David Crowe, DDS, PhD

Professor
Interim Associate Dean for Research

(312) 996-9488
dlcrowe@uic.edu
UICollaboratory Profile

Research Interests

The ends of our chromosomes (telomeres) shorten each time our cells divide. Therefore as we age our telomeres become shorter, normally leading our cells to stop dividing. Our telomere length is set early during development, but cellular stresses such as tobacco use and sun exposure can shorten telomeres. Short telomeres have been associated with a variety of age related diseases including cancer. The reverse transcriptase telomerase can extend the ends of chromosomes resulting in increased cellular lifespan, which is important for highly proliferative tissues such as mucosa, epidermis, and bone marrow. However, most cancer cells also express telomerase which promotes progression of tumors. Our laboratory has shown that premalignant cells short circuit a key mechanism by which cells differentiate leading to increased telomerase expression. We also have shown that head and neck cancers with short telomeres are significantly associated with metastasis, which results in poor prognosis for these patients. These metastatic cells have characteristics of cancer stem cells, which are critical for initiating tumors at these distant sites. Using a variety of transgenic models and patient tumor tissues, our laboratory is engaged in understanding how stem cells regulate their telomere length and how disrupted telomere maintenance can lead to tumor formation and metastasis.

Publications

Bojovic B, Crowe DL. 2012. Dysfunctional telomeres promote genomic instability and metastasis in the absence of telomerase activity in oncogene induced mammary cancer. Mol Carcinogenesis, in press.

Bojovic B, Crowe DL. 2011. Telomere dysfunction promotes metastasis in a Terc null mouse model of head and neck cancer. Mol Cancer Res 9:901-913.

Bojovic B, Crowe DL. 2011. Resistance to telomerase inhibition by human squamous cell carcinoma cell lines. Int J Oncol 38:1175-1181.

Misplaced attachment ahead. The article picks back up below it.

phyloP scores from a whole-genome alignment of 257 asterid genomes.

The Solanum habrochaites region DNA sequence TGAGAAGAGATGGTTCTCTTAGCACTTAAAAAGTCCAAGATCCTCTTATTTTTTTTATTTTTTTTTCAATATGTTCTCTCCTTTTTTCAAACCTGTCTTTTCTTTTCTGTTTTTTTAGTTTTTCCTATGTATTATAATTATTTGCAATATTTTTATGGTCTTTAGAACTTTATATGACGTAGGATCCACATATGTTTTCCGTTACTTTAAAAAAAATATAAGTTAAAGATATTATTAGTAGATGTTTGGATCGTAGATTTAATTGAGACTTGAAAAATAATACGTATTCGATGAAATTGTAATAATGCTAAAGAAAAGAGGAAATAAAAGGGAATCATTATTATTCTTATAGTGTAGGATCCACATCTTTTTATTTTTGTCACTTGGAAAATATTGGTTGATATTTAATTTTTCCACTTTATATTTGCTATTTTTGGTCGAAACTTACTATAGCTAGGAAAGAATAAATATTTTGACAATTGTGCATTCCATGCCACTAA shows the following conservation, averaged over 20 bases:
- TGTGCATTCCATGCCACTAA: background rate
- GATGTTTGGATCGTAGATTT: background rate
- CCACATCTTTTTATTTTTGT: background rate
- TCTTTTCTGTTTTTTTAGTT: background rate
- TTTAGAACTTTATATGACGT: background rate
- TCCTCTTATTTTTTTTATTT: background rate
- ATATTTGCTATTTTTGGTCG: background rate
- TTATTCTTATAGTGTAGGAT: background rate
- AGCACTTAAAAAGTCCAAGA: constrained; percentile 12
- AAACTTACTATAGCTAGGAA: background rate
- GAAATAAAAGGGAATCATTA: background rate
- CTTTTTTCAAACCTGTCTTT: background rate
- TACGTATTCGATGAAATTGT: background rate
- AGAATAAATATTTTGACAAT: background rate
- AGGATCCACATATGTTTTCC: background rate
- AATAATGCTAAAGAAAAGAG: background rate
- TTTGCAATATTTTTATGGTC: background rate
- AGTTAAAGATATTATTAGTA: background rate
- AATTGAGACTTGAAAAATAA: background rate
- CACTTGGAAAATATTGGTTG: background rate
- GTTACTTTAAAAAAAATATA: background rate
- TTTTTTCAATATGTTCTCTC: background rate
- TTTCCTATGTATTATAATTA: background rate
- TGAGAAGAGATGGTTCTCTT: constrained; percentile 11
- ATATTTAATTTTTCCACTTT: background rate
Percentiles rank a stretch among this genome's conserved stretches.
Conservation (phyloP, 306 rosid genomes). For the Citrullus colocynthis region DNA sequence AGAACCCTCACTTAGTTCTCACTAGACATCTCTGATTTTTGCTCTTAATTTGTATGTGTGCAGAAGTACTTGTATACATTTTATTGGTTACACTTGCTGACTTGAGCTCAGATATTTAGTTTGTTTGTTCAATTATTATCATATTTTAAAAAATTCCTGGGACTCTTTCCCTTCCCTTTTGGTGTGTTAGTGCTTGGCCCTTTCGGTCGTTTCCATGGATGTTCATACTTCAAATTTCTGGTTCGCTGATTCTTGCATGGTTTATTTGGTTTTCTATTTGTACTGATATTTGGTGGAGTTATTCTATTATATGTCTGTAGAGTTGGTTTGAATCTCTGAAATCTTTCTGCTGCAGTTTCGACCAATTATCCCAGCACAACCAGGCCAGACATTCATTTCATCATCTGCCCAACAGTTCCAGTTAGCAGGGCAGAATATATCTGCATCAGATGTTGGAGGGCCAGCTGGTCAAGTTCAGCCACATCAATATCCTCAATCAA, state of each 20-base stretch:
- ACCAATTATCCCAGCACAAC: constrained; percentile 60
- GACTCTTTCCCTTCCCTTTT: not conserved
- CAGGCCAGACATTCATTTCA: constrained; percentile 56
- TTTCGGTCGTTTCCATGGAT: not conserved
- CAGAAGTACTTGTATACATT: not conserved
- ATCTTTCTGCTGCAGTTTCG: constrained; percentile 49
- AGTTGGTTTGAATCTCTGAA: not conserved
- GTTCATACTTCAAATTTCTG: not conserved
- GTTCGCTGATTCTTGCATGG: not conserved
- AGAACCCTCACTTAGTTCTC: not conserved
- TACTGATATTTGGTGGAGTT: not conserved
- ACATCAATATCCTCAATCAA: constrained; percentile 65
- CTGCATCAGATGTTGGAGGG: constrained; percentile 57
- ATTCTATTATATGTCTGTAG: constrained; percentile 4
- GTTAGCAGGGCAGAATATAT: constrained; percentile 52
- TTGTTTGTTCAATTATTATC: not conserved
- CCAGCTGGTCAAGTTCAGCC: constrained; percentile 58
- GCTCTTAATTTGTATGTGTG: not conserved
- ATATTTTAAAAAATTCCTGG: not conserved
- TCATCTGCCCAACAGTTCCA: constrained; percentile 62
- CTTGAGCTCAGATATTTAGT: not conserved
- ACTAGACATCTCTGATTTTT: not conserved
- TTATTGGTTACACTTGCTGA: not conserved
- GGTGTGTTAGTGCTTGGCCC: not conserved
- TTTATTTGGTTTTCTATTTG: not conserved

Tsai LN, Ku TKS, Salib N, Crowe DL. 2008. Extracellular signals regulate rapid coactivator recruitment at AP-1 sites by altered phosphorylation of both CREB binding protein (CBP) and c-jun proteins. Mol Cell Biol 28:4240-4250.

Ku TKS, Nguyen DC, Karaman M, Gill P, Hacia JG, Crowe DL. 2007. Loss of p53 expression correlates with metastatic phenotype and transcriptional profile in a new mouse model of head and neck cancer. Mol Cancer Res 5:351-362.

Chuang R, Crowe DL. 2007. Understanding genetic progression of squamous cell carcinoma to spindle cell carcinoma in a mouse model of head and neck cancer. Int J Oncol 30:1279-1287.

Masood R, Kumar SR, Sinha UK, Crowe DL, Krasnoperov V, Reddy RK, Zozulya S, Singh J, Xia G, Broek D, Schnthal AH, Gill PS. 2006. EphB4 provides survival advantage to squamous cell carcinoma of the head and neck. Int J Cancer 119(6):1236-48.

Crowe DL, Sinha UK. 2006. p53 apoptotic response to DNA damage dependent on bcl2 but not bax in head and neck squamous cell carcinoma lines. Head Neck 28:15-23.

Ku TK, Crowe DL. 2007. Coactivator-mediated estrogen response in human squamous cell carcinoma lines. J Endocrinol 193(1):147-55.

Conway WC, Van der Voort van Zyp J, Thamilselvan V, Walsh MF, Crowe DL, Basson MD. 2006. Paxillin modulates squamous cancer cell adhesion and is important in pressure-augmented adhesion. J Cell Biochem 15;98(6):1507-16.

Dr. Crowe

Research Areas